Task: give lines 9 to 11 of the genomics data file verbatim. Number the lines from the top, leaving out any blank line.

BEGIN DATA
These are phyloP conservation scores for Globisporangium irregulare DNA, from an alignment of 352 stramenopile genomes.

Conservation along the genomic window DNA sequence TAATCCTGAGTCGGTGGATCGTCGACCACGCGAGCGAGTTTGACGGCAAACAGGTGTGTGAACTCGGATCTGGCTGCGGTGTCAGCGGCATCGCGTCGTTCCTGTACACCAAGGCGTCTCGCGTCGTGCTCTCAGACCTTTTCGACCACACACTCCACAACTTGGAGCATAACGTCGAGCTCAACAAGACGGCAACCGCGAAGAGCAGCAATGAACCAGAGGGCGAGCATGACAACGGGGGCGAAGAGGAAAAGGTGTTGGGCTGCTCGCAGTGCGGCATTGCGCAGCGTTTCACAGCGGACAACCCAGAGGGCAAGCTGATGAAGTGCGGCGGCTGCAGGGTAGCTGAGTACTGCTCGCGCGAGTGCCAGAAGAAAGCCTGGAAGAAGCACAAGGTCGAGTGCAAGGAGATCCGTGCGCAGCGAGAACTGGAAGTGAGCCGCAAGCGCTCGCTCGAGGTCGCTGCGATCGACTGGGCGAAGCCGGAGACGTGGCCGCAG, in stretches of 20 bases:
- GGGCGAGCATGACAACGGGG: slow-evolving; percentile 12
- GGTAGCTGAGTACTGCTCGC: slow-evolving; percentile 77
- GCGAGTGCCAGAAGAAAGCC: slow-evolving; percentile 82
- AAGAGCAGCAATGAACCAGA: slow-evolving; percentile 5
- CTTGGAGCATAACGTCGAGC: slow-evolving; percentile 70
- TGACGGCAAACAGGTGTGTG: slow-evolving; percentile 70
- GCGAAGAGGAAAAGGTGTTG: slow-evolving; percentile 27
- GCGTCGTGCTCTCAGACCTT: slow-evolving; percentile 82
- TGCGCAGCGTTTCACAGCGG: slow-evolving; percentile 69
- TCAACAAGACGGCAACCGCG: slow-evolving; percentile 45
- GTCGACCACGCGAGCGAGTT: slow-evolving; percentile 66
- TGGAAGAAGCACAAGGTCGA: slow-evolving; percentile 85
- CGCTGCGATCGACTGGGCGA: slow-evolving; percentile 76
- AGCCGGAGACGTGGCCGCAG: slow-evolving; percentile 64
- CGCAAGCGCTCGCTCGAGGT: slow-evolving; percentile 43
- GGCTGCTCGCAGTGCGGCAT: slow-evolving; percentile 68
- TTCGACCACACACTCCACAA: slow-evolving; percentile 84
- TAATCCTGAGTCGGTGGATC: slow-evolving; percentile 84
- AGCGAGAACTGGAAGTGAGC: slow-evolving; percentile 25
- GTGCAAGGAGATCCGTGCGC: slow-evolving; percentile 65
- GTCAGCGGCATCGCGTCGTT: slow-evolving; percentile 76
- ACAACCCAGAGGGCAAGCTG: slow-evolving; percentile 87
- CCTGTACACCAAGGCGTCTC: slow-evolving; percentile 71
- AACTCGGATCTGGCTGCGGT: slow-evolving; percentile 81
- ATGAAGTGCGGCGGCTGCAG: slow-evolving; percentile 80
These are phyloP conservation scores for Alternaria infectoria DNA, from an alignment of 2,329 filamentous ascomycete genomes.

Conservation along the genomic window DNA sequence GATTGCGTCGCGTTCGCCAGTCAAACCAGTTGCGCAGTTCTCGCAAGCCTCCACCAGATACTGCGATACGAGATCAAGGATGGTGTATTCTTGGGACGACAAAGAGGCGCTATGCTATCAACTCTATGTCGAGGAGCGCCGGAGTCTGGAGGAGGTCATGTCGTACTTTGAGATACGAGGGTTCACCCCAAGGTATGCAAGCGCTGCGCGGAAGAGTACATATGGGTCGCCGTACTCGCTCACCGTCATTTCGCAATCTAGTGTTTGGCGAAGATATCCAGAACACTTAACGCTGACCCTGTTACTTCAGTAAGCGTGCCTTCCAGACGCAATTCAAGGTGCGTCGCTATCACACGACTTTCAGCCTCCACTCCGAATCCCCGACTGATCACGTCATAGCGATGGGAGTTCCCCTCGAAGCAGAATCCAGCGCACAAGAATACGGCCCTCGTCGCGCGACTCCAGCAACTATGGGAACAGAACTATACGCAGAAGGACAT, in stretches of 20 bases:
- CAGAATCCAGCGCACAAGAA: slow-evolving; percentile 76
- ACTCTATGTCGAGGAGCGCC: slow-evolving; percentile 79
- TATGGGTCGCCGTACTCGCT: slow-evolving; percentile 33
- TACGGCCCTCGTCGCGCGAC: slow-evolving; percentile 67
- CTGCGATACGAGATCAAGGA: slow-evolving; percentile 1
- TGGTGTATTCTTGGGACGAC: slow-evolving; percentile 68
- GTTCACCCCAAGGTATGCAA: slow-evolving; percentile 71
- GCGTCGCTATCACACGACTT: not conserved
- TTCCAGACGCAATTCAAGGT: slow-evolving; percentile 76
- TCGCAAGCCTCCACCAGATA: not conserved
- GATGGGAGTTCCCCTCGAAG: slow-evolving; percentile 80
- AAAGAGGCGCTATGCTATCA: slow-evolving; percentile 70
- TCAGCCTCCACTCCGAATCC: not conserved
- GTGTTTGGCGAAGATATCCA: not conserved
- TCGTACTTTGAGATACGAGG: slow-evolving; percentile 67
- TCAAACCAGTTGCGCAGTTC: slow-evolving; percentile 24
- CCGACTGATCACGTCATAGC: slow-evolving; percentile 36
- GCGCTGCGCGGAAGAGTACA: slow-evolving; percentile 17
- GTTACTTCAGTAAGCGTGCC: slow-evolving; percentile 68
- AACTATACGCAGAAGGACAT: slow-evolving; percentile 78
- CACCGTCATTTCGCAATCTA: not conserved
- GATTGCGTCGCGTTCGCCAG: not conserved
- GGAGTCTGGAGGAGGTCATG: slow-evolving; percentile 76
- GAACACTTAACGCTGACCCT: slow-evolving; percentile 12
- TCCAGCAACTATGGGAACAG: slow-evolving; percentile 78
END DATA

- GCGAAGAGGAAAAGGTGTTG: slow-evolving; percentile 27
- GCGTCGTGCTCTCAGACCTT: slow-evolving; percentile 82
- TGCGCAGCGTTTCACAGCGG: slow-evolving; percentile 69